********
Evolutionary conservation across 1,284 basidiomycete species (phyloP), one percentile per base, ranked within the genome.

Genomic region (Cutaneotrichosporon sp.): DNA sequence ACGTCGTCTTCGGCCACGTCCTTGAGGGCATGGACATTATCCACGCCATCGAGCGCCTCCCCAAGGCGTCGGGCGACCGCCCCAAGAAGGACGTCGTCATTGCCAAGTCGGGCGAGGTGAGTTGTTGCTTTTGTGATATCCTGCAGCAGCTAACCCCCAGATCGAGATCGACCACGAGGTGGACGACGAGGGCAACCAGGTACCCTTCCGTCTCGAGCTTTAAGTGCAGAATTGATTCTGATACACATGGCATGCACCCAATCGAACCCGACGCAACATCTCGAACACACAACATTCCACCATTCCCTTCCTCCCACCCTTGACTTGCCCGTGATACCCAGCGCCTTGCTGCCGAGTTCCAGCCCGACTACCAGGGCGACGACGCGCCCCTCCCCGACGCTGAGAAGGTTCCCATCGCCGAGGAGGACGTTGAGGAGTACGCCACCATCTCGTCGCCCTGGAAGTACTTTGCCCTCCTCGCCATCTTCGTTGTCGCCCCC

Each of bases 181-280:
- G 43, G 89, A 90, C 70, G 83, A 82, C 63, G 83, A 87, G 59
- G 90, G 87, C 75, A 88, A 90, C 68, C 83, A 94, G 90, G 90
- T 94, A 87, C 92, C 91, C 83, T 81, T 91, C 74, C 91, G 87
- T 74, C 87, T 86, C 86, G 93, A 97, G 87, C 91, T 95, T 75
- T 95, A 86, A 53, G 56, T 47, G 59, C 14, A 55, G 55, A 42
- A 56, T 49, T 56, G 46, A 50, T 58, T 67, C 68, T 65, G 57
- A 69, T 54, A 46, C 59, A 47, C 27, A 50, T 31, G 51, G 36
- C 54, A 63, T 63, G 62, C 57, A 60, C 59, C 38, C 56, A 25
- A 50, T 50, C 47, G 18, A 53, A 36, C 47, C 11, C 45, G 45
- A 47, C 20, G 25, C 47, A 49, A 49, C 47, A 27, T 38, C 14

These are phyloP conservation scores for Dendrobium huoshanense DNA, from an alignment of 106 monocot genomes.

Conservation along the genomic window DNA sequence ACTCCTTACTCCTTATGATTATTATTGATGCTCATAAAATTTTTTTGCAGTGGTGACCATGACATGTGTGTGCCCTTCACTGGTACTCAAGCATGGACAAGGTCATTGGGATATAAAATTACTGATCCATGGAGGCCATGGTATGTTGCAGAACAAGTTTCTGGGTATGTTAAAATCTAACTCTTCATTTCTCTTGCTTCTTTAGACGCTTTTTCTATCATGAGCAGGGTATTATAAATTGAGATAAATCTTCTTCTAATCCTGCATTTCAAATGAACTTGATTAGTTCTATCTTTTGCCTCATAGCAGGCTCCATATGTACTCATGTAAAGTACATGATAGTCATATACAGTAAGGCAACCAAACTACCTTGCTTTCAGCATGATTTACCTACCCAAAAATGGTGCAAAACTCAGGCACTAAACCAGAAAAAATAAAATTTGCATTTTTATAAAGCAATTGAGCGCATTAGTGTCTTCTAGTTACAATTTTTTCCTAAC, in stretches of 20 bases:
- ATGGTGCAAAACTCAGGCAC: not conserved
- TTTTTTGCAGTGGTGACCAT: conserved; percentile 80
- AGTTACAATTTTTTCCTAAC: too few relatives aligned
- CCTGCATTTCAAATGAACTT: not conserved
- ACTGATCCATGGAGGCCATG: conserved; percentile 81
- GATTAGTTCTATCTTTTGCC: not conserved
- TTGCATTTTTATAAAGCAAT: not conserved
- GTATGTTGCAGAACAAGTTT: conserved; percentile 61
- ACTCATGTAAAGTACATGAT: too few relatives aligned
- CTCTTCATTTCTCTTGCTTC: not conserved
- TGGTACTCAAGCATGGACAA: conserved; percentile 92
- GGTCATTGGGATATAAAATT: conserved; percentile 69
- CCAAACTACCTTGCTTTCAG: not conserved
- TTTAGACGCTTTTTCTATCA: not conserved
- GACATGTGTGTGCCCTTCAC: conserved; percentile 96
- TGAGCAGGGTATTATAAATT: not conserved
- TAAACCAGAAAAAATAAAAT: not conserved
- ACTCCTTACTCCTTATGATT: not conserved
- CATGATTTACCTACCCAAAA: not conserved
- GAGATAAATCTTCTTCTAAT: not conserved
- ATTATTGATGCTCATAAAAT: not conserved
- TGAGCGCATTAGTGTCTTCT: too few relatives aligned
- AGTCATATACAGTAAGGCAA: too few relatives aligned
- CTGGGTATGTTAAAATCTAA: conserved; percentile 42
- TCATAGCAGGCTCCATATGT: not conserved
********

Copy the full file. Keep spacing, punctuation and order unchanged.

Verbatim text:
Evolutionary conservation across 1,284 basidiomycete species (phyloP), one percentile per base, ranked within the genome.

Genomic region (Cutaneotrichosporon sp.): DNA sequence ACGTCGTCTTCGGCCACGTCCTTGAGGGCATGGACATTATCCACGCCATCGAGCGCCTCCCCAAGGCGTCGGGCGACCGCCCCAAGAAGGACGTCGTCATTGCCAAGTCGGGCGAGGTGAGTTGTTGCTTTTGTGATATCCTGCAGCAGCTAACCCCCAGATCGAGATCGACCACGAGGTGGACGACGAGGGCAACCAGGTACCCTTCCGTCTCGAGCTTTAAGTGCAGAATTGATTCTGATACACATGGCATGCACCCAATCGAACCCGACGCAACATCTCGAACACACAACATTCCACCATTCCCTTCCTCCCACCCTTGACTTGCCCGTGATACCCAGCGCCTTGCTGCCGAGTTCCAGCCCGACTACCAGGGCGACGACGCGCCCCTCCCCGACGCTGAGAAGGTTCCCATCGCCGAGGAGGACGTTGAGGAGTACGCCACCATCTCGTCGCCCTGGAAGTACTTTGCCCTCCTCGCCATCTTCGTTGTCGCCCCC

Each of bases 181-280:
- G 43, G 89, A 90, C 70, G 83, A 82, C 63, G 83, A 87, G 59
- G 90, G 87, C 75, A 88, A 90, C 68, C 83, A 94, G 90, G 90
- T 94, A 87, C 92, C 91, C 83, T 81, T 91, C 74, C 91, G 87
- T 74, C 87, T 86, C 86, G 93, A 97, G 87, C 91, T 95, T 75
- T 95, A 86, A 53, G 56, T 47, G 59, C 14, A 55, G 55, A 42
- A 56, T 49, T 56, G 46, A 50, T 58, T 67, C 68, T 65, G 57
- A 69, T 54, A 46, C 59, A 47, C 27, A 50, T 31, G 51, G 36
- C 54, A 63, T 63, G 62, C 57, A 60, C 59, C 38, C 56, A 25
- A 50, T 50, C 47, G 18, A 53, A 36, C 47, C 11, C 45, G 45
- A 47, C 20, G 25, C 47, A 49, A 49, C 47, A 27, T 38, C 14

These are phyloP conservation scores for Dendrobium huoshanense DNA, from an alignment of 106 monocot genomes.

Conservation along the genomic window DNA sequence ACTCCTTACTCCTTATGATTATTATTGATGCTCATAAAATTTTTTTGCAGTGGTGACCATGACATGTGTGTGCCCTTCACTGGTACTCAAGCATGGACAAGGTCATTGGGATATAAAATTACTGATCCATGGAGGCCATGGTATGTTGCAGAACAAGTTTCTGGGTATGTTAAAATCTAACTCTTCATTTCTCTTGCTTCTTTAGACGCTTTTTCTATCATGAGCAGGGTATTATAAATTGAGATAAATCTTCTTCTAATCCTGCATTTCAAATGAACTTGATTAGTTCTATCTTTTGCCTCATAGCAGGCTCCATATGTACTCATGTAAAGTACATGATAGTCATATACAGTAAGGCAACCAAACTACCTTGCTTTCAGCATGATTTACCTACCCAAAAATGGTGCAAAACTCAGGCACTAAACCAGAAAAAATAAAATTTGCATTTTTATAAAGCAATTGAGCGCATTAGTGTCTTCTAGTTACAATTTTTTCCTAAC, in stretches of 20 bases:
- ATGGTGCAAAACTCAGGCAC: not conserved
- TTTTTTGCAGTGGTGACCAT: conserved; percentile 80
- AGTTACAATTTTTTCCTAAC: too few relatives aligned
- CCTGCATTTCAAATGAACTT: not conserved
- ACTGATCCATGGAGGCCATG: conserved; percentile 81
- GATTAGTTCTATCTTTTGCC: not conserved
- TTGCATTTTTATAAAGCAAT: not conserved
- GTATGTTGCAGAACAAGTTT: conserved; percentile 61
- ACTCATGTAAAGTACATGAT: too few relatives aligned
- CTCTTCATTTCTCTTGCTTC: not conserved
- TGGTACTCAAGCATGGACAA: conserved; percentile 92
- GGTCATTGGGATATAAAATT: conserved; percentile 69
- CCAAACTACCTTGCTTTCAG: not conserved
- TTTAGACGCTTTTTCTATCA: not conserved
- GACATGTGTGTGCCCTTCAC: conserved; percentile 96
- TGAGCAGGGTATTATAAATT: not conserved
- TAAACCAGAAAAAATAAAAT: not conserved
- ACTCCTTACTCCTTATGATT: not conserved
- CATGATTTACCTACCCAAAA: not conserved
- GAGATAAATCTTCTTCTAAT: not conserved
- ATTATTGATGCTCATAAAAT: not conserved
- TGAGCGCATTAGTGTCTTCT: too few relatives aligned
- AGTCATATACAGTAAGGCAA: too few relatives aligned
- CTGGGTATGTTAAAATCTAA: conserved; percentile 42
- TCATAGCAGGCTCCATATGT: not conserved